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Ryefield Volkswagen Type 82E staff car

Build review of the 1/35 scale car kit with a full interior
The Beetle, Kafer, Bug, Vocho, or KdF wagens. Call them what you want, they are one of the most recognizable vehicles in history. Although Porsche built them, Bela Barenyi working for Mercedes-Benz is credited for the original design and won a court case in 1955 over copyright infringement. Ferdinand Porsche started production under the name Volkswagen in 1938 and production ceased in 2003 after more than 21 million units had been made. The German military used several versions, the type 82E being the most common.

Ryefield Models 1/35 scale Type 82E is a fine kit, but it’s not a Type 82E. The chassis tunnel is larger and has the gear linkage with the 4x4 selector molded on the top. The model actually represents the Type 87, which used the Kubelwagen 4x4 chassis, as opposed to the 2-wheel-drive chassis used for the Type 82E. The kit also includes front differential and half shafts for the front wheels.

The kit comprises three tan parts trees, plus a separate body, a clear tree with windows and lights, and a small photo-etched metal (PE) fret with license plate frames as well as a VW logo, five vinyl tires, and a decal sheet for three variants.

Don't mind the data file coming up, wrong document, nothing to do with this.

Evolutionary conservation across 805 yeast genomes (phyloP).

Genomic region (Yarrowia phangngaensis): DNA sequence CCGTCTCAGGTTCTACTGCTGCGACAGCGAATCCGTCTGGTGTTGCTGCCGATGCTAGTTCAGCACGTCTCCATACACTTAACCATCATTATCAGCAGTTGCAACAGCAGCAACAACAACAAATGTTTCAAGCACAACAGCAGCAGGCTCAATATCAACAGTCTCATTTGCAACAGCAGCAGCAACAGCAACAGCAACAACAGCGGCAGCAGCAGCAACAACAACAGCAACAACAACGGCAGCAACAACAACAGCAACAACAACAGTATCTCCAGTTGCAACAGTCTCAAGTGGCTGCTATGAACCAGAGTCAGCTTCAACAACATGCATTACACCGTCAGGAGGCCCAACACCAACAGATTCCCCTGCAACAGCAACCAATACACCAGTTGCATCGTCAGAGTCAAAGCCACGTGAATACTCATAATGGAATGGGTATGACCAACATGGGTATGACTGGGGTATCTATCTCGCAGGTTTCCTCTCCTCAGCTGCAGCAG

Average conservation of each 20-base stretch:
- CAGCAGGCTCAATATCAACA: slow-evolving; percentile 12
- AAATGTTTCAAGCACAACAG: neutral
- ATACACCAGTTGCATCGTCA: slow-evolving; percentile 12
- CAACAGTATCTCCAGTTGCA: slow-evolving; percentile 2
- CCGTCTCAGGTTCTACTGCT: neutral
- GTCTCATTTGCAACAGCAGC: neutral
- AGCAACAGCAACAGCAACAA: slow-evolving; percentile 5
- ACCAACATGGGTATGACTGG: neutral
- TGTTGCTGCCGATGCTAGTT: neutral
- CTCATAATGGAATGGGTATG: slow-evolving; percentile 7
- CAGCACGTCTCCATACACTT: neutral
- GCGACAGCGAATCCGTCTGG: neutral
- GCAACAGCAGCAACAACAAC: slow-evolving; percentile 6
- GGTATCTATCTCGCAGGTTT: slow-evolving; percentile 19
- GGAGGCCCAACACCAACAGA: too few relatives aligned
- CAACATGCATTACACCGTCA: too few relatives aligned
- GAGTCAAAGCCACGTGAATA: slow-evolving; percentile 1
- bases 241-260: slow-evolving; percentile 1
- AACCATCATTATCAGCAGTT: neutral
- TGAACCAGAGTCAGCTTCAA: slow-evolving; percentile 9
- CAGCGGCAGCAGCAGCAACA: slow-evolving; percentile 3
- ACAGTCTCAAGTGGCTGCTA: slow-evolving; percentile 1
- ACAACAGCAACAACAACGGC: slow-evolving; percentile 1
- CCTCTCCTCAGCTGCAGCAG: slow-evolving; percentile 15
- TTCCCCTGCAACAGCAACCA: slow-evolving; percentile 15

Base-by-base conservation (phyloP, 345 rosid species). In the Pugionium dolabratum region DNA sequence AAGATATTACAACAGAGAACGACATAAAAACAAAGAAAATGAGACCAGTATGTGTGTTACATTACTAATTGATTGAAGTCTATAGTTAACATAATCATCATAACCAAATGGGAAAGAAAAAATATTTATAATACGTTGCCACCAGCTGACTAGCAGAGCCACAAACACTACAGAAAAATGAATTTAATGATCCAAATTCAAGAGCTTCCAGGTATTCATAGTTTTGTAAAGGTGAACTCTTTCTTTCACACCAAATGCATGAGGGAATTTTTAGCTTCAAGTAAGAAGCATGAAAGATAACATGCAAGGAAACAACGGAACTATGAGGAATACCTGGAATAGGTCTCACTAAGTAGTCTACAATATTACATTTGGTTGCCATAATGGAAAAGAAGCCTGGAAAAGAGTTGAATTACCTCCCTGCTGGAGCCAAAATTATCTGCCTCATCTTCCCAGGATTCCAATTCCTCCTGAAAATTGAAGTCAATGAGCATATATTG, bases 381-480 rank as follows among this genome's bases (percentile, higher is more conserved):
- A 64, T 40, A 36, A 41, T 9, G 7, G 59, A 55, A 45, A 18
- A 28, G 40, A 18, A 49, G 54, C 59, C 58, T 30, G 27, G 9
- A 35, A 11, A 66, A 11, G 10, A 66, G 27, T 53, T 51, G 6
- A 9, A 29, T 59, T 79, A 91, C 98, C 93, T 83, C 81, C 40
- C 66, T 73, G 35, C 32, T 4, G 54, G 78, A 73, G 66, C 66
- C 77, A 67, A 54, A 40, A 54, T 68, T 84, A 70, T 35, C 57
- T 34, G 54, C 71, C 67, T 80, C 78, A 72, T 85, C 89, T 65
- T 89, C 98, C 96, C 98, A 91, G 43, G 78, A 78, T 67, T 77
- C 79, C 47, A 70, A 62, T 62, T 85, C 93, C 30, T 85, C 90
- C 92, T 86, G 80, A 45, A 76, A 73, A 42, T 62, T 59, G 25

Underneath the car, the exhaust and heater shrouds are finely molded with sharp details. Cement the torsion bars right side up; I didn’t and the final model has a raked look. Kronprinz wheels and Continental balloon tires are provided if you choose to replicate the Afrika Korps vehicle.

The lower engine is molded into the chassis, but the top end builds from 11 parts and nestles into the upper chassis. The rest of the chassis contains separate pedals, a shift lever, and a 4x4 gear engagement lever.

To finish the interior, I added the dash with finely recessed lines, steering wheel and shaft, seats with detailed cloth effect, and a gas can with finely molded writing.

The windows were clear and they include molded gasket seals around them, but the windshield edges needed sanding for fit. Clear parts are also supplied for the head and taillights, and the license plate light.

The trunk and hood can be posed open with optional hinges. The front trunk lid fit fine up, but the rear engine cover hinges were too long; I trimmed them for fit. There are no hinges for the driver and passenger doors, but they can be posed open with careful gluing on the door jams. Test fitting showed the doors, hood, and trunk fit fine closed. I appreciated that the kit has separate inner door panels, which makes painting easier. All of the door handles and wiper arms were separate.

The kit’s three options are a desert tan vehicle with balloon tires, dark yellow with dark green, and dark gray, which I went with. The only diagrams and color callouts are on the back of the box.

These cars were different between variants and few exist today, so it’s hard to establish what colors were used. References are a must for this kit if you want to paint interior details. I used Birth of the Beetle by Chris Barber (Haynes, ISBN 978-1-85960-959-0).

The kit fits well, other than the windscreen. Overall details are good and shapes appear well executed. Anyone who purchases this kit will be happy with it.

Note: A version of this review appeared in the January 2020 issue.
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